If we thought that "The Heart of the Gospel" was stellar, "What did the Cross Achieve? The Logic of Penal Substitution" (53-100) shines like the noonday sun. I was so impressed with this material, originally given as a lecture at Tyndale Hall in the 1970s, I required my college students to read and digest its details. When Packer originally gave this lecture, his stated goal was to explicate the quintessential evangelical belief concerning the atonement (53). Oh, how the mighty have fallen! One can readily ascertain that Packer intends to explicate what it means for Christ's death to be both substitutionary and penal. He begins with a discussion of method where he chides the Protestant Scholastics for falling into a form of rationalism in their attempt to answer Socianism's aberrant views of the atonement (54-64). I wonder if Packer would need to reassess his sentiments expressed here in light of the groundbreaking work of Richard Muller. Confident charges of rationalism brought against Protestant Scholasticism look less convincing to us who have been exposed to the cool and bracing astringent of the Muller school. It is true that we find plenty of mystery in the atonement. Substitution, Packer notes, is a model derived from biblical exegesis. Christ dies in the place of others. That is substitution in a nutshell.
But substitution repels some because it is usually coupled with penal considerations. Christ stood in our place and bore our penalty. Packer reminds us that there have been alternative explanations of the atonement, one involving the effect of the cross on man alone and the other as affecting only spiritual forces outside of man (71-73). Penal substitution denies none of these concerns but points out that the atonement involves much, much more. Penal substitution recognizes that the atonement has its first effect on God. Packer points out that to add the "qualifier" penal to substitution is to anchor substitution in the world of "moral law, guilty conscience, and retributive justice." Packer then explores penal substitution under five headings: substitution and retribution, substitution and solidarity, substitution and mystery, substitution and salvation, and substitution and divine love (82-96). Packer then sums up the insights of penal substitution into the atonement in nine principles (97). Packer concludes this lecture by asking two questions: (1) Is this way of understanding of the atonement inconsistent with the faith and religion of the New Testament? (2) Is this model for understanding the death of Christ truly based on the Bible (98)? By answering these questions, Packer brings this comprehensive consideration of penal substitutionary atonement to a conclusion. This chapter is must reading.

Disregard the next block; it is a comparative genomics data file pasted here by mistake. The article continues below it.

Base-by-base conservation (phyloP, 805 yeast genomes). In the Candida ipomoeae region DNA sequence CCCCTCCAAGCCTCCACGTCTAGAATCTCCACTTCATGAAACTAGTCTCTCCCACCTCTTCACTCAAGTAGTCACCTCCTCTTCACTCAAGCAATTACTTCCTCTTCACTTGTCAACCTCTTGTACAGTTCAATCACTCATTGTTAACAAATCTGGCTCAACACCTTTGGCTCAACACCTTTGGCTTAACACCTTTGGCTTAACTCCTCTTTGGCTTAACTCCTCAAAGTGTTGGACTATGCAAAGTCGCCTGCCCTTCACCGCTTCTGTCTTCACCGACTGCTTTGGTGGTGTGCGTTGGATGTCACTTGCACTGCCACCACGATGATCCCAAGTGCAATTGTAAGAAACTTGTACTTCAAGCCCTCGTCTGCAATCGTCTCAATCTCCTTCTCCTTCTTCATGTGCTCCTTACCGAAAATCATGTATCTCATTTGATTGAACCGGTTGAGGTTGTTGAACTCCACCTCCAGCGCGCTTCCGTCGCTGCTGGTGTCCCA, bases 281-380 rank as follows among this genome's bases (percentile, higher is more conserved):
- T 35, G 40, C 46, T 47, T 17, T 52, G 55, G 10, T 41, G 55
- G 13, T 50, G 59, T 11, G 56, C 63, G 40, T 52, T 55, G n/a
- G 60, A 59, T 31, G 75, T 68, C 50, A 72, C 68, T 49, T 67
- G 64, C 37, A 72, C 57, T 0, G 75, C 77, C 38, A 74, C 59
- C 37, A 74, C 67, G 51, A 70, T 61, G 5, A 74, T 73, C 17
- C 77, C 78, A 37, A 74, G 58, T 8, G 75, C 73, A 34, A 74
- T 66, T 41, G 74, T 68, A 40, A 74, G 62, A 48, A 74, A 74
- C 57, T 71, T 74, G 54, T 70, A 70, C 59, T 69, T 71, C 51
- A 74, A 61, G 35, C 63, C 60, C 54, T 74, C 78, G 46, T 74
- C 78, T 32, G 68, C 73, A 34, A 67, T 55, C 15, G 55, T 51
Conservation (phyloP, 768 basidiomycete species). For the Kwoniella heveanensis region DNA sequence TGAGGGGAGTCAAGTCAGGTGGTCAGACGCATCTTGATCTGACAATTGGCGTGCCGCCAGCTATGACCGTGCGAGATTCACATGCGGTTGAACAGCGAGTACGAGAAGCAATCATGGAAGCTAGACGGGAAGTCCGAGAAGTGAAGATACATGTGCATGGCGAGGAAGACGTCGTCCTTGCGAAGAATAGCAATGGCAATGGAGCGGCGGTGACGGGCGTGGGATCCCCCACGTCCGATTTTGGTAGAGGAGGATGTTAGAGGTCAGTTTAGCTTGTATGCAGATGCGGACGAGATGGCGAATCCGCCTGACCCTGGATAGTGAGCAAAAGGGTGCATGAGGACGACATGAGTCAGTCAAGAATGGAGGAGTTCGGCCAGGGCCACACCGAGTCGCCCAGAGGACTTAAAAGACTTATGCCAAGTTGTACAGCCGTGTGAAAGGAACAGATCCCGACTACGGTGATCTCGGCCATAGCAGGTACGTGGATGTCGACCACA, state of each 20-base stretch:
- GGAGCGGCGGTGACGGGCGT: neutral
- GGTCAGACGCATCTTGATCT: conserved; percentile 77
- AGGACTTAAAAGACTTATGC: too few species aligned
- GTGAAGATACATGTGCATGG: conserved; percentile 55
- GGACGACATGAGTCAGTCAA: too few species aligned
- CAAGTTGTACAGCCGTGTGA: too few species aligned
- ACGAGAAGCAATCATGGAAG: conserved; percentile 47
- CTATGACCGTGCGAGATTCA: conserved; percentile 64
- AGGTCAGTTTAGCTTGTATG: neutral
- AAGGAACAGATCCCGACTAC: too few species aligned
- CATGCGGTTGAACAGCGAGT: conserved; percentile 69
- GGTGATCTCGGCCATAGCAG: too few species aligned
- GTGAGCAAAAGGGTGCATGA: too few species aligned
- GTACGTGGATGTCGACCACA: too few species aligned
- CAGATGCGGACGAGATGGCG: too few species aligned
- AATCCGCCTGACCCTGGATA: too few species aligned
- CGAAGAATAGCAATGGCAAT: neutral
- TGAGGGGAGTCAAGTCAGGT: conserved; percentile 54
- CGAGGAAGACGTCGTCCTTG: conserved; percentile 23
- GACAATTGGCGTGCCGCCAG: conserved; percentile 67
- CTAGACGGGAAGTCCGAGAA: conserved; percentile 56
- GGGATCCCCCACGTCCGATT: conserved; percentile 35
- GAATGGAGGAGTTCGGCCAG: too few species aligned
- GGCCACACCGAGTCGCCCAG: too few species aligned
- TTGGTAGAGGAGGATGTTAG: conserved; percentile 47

Mark Dever then offers us a useful summary of what we have been getting in more detail in the Packer chapters with his "Nothing But the Blood," an article that originally appeared in Christianity Today in May 2006 (101-10). I think it is always useful to have summary discussions of such deep and significant doctrines as penal substitutionary atonement. If you are like me, there can be a tendency to lose the forest for all the trees. I tend to get lost in the details. Dever serves us as a sure guide. Answering the charge that some Christians can be too "atonement centered" (101), Dever points us to the fact that with the atonement we have reached the very essence of the faith. As he begins to answer the charge that we can be too cross-centered, Dever references Packer's "What Did the Cross Achieve?" and the discussion there of three kinds of crosses. The atonement has been understood to affect man, spiritual forces, and God's wrath respectively (102-03). Dever then goes on to address several charges: (1) some have suggested that penal substitution is an inadequate explanation of the cross; (2) others have said that penal substitution is irrelevant; (3) that it is too individualistic; and (4) that penal substitution is too violent (103-06). Dever then goes on to show how penal substitution is absolutely scriptural, points out the "problems with the problems," and closes noting that penal substitution ought not to be set against other complementary views of the atonement. When all is said and done, however, penal substitution is not merely one view of the atonement among many, but the heart and center of a properly biblical view.
Finally, we come to Packer's introduction to John Owen's classic, The Death of Death in the Death of Christ, in "Saved By His Precious Blood" (111-44). What can I say about this that would do it justice? How often does an introduction to a classic become a classic itself? Packer explains Owen's lumbering Latinized English style, his historical context (defending a Reformed view of the atonement against Amyraldianism, Socianism, and Arminian-ism), and the fact that explicating and defending the Calvinistic view of the atonement just is explicating and defending a biblical view of the same (114-24). The central thrust of Owen's project is a defense of limited atonement (or particular redemption or definite atonement). Ultimately, we want to know: Has the triune God accomplished redemption or has he made it only possible? Packer and Owen provide as thorough a treatment of the topic as you will find anywhere.
I cannot speak too highly of this fine book. About the only criticism I can offer about the book as a whole is that it lacks any indices. Scripture, name, and subject indices would have made this a more useful volume. In the overall scheme of things, however, this is a minor point. The fact is that this little book focuses our minds and hearts on the center of the gospel and that is where we really ought to be centered! May we never glory in anything other than the atoning work of our Lord and Savior Jesus Christ. I dare say (apart from the Scriptures themselves) this book is just the right place to start.